Every day we notice differences between ourselves and other people- things that might arouse curiosity and things we often don’t understand. For many children and adults with genetic disorders, the physical features associated with their condition can be the first and only thing people see.

Positive Exposure, a non-profit organization founded by Rick Guidotti, challenges the stigmas associated with physical differences due to genetic abnormalities. Rick was an accomplished fashion photographer when he switched his lens from the world of fashion to focus on children and adults with genetic disorders across the globe. Mixing education and advocacy in its various projects, Positive Exposure strives to change the way our society perceives genetic disorders. Through videos, photo exhibitions, and interactive programs, Positive Exposure encourages people to understand, embrace, and see the beauty in the differences present within our communities.

One of the interactive programs started by Positive Exposure is the PEARLS Project. PEARLS encourages learning about genetic disorders not through a typical lesson or lecture but by introducing students to individuals impacted by genetic disease. The students that participate in the program learn to look beyond physical and behavioral differences to see each other as people and friends. Another project, FRAME, seeks to transform the medical community by filming short videos to teach medical students about several disorders in a way that emphasizes humanity, not just a diagnosis. This focus on humanity and call to replace ignorance with compassion is at the foundation of every Positive Exposure initiative.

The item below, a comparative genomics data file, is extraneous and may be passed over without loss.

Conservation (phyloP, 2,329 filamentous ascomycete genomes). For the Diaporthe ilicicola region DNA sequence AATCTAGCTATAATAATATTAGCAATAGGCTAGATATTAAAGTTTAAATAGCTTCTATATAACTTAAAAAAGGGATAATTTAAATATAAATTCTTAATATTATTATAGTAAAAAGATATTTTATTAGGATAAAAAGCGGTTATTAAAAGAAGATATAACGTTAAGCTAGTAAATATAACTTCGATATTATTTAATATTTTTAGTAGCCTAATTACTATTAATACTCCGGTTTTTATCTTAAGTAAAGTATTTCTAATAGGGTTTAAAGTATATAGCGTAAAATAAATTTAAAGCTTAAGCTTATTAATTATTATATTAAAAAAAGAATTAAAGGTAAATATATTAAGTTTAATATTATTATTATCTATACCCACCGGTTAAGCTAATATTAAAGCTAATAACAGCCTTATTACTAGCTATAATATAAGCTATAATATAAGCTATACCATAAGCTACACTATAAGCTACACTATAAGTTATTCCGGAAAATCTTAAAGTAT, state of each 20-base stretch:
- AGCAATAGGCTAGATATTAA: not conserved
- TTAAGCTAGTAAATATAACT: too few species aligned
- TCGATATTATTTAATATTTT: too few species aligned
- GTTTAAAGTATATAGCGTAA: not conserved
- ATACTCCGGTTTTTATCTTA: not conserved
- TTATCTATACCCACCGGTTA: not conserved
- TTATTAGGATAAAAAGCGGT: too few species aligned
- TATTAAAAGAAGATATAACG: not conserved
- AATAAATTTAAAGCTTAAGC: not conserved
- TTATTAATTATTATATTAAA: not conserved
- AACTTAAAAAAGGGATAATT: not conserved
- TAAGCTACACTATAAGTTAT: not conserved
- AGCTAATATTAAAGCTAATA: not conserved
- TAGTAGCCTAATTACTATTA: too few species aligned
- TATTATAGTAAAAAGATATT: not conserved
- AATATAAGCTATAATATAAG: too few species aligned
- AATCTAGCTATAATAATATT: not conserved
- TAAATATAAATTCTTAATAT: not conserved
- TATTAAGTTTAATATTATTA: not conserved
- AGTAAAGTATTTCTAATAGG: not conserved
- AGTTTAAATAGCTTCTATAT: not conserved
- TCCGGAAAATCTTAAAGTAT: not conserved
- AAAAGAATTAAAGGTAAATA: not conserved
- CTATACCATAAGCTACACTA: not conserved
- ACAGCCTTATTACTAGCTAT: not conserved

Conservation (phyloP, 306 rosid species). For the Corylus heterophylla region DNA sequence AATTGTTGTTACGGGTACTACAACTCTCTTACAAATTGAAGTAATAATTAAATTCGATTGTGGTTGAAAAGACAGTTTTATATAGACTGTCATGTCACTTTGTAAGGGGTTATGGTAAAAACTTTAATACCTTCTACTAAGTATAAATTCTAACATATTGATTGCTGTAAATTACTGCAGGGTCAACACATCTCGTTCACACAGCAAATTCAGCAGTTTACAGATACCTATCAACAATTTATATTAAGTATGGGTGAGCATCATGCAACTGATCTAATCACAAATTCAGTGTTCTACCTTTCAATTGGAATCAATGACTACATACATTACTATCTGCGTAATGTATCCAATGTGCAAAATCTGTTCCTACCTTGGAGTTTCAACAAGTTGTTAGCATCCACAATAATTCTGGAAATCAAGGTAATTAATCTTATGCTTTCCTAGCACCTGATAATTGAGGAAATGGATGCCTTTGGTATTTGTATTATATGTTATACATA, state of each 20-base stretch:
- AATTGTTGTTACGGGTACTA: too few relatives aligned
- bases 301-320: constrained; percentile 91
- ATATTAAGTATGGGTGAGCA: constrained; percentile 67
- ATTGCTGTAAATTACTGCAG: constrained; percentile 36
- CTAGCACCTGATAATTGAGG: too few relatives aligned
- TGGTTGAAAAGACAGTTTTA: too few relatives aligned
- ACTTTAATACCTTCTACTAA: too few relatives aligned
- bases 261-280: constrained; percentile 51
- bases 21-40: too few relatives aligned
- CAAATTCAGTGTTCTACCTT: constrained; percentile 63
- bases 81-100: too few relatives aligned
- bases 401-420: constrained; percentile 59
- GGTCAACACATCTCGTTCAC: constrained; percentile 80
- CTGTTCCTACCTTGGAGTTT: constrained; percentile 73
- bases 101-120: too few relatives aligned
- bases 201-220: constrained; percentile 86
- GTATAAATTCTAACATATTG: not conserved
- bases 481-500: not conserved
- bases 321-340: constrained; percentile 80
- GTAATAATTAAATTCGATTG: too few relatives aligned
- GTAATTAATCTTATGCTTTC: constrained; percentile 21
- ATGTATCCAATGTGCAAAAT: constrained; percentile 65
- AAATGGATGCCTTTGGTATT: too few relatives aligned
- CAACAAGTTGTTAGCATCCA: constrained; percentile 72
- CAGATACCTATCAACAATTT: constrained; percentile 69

Rick’s newest project, a film called On Beauty, gives a closer look at how society responds to genetic disorder through the stories of two women, Sarah and Jayne. Sarah decided to be homeschooled as a child to avoid the constant bullying she faced for the dark red birthmark on her face, a feature of Sturge-Weber syndrome. Jayne lives in Eastern Africa where albinism is not well understood. Children with albinism are threatened by a community that is unaware of the health risks that result from their condition.

On Beauty premieres Saturday, November 15, 2014 at the IFC Center in New York City. To watch a trailer for the movie and purchase your tickets, visit DOC NYC.

To learn more about this inspirational organization visit PositiveExposure.org.